Today it is March 28th – a date that will be forever etched into my mind.
The reason is that it was the date, in 2012, that I zipped up my suitcase and headed off to Sydney airport for a flight to the UK … only this time, clutching a one-way ticket and lugging all my remaining possessions with me.
Perhaps lost in all the drama surrounding the impending arrival of the tempest that was St Jude’s storm, last weekend also marked that annual ritual of putting the clocks back.
Overnight, journeys home from work, previously undertaken in a sort of weak, dappled sunlight, were suddenly plunged into premature darkness with the prospect of this scenario continuing for another 5 months or so.
It’s March 28th tomorrow. Just a regular date in the diary eh?
Sure, some may celebrate the birthdays of actor Vince Vaughan, ex-cricketer Nasser Hussain or all round loon Lady Gaga, not to mention Teachers Day in Czech Republic and Slovakia or Serf’s Emancipation Day in Tibet, but for most it is a pretty ordinary date.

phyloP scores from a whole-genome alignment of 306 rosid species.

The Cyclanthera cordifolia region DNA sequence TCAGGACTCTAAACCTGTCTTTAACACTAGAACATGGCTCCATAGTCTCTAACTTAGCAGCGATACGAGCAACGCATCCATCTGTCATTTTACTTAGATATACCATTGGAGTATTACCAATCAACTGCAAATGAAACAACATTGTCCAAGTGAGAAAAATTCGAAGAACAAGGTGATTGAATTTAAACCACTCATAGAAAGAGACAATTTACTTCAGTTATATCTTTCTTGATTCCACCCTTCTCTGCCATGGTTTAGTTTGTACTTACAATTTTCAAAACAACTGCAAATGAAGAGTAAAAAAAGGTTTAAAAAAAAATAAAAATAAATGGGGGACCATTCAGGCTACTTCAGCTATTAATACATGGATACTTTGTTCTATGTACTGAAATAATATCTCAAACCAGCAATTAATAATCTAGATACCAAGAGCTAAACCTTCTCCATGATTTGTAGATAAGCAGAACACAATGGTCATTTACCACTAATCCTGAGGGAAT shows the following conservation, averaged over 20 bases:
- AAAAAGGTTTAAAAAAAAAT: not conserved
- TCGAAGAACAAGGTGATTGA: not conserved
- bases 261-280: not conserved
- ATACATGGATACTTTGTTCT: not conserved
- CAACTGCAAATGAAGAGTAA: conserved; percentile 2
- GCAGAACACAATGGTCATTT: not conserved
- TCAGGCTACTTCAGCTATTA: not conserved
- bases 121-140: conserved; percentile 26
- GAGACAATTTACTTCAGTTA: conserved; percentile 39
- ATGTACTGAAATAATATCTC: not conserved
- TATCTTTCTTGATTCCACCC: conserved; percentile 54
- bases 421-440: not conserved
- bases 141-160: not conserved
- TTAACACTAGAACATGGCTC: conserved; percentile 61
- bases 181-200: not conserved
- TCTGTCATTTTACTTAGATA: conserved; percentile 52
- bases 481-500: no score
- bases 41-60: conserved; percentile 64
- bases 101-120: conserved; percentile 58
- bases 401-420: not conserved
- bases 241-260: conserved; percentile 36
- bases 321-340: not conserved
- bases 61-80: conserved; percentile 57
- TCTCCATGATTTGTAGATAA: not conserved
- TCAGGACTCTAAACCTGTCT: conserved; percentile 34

This annual event, brought to you by those nice people at Hallmark and Interflora, is an opportunity to say a big thank you to our mothers for all they have done for us over the years. And quite right too.
After all the euphoria of the Olympics, I felt it was perhaps time for a more sober (and non sport-focused) post…
For me, one important task that has required attention as a result of shifting countries with various dependents in tow is that of personal estate planning. As a result, over the last few weeks, I have been updating my Will and making sure that it complies with UK laws.
This is a necessary, but somewhat tedious process, but can also be rather an uncomfortable experience, stirring up issues around death and mortality.
Where were you on the afternoon of Monday March 26th 2012?
All sounds a bit like a police interrogation, but I dare say that most of you will confirm that you were actually doing something fairly normal.
The reason I ask is that at that precise moment, I was shutting down my laptop with a flourish at the end of my final presentation in Australia. A symbolic action that provided a suitable full stop to my lengthy Australian career and marked a temporary cessation of my working life.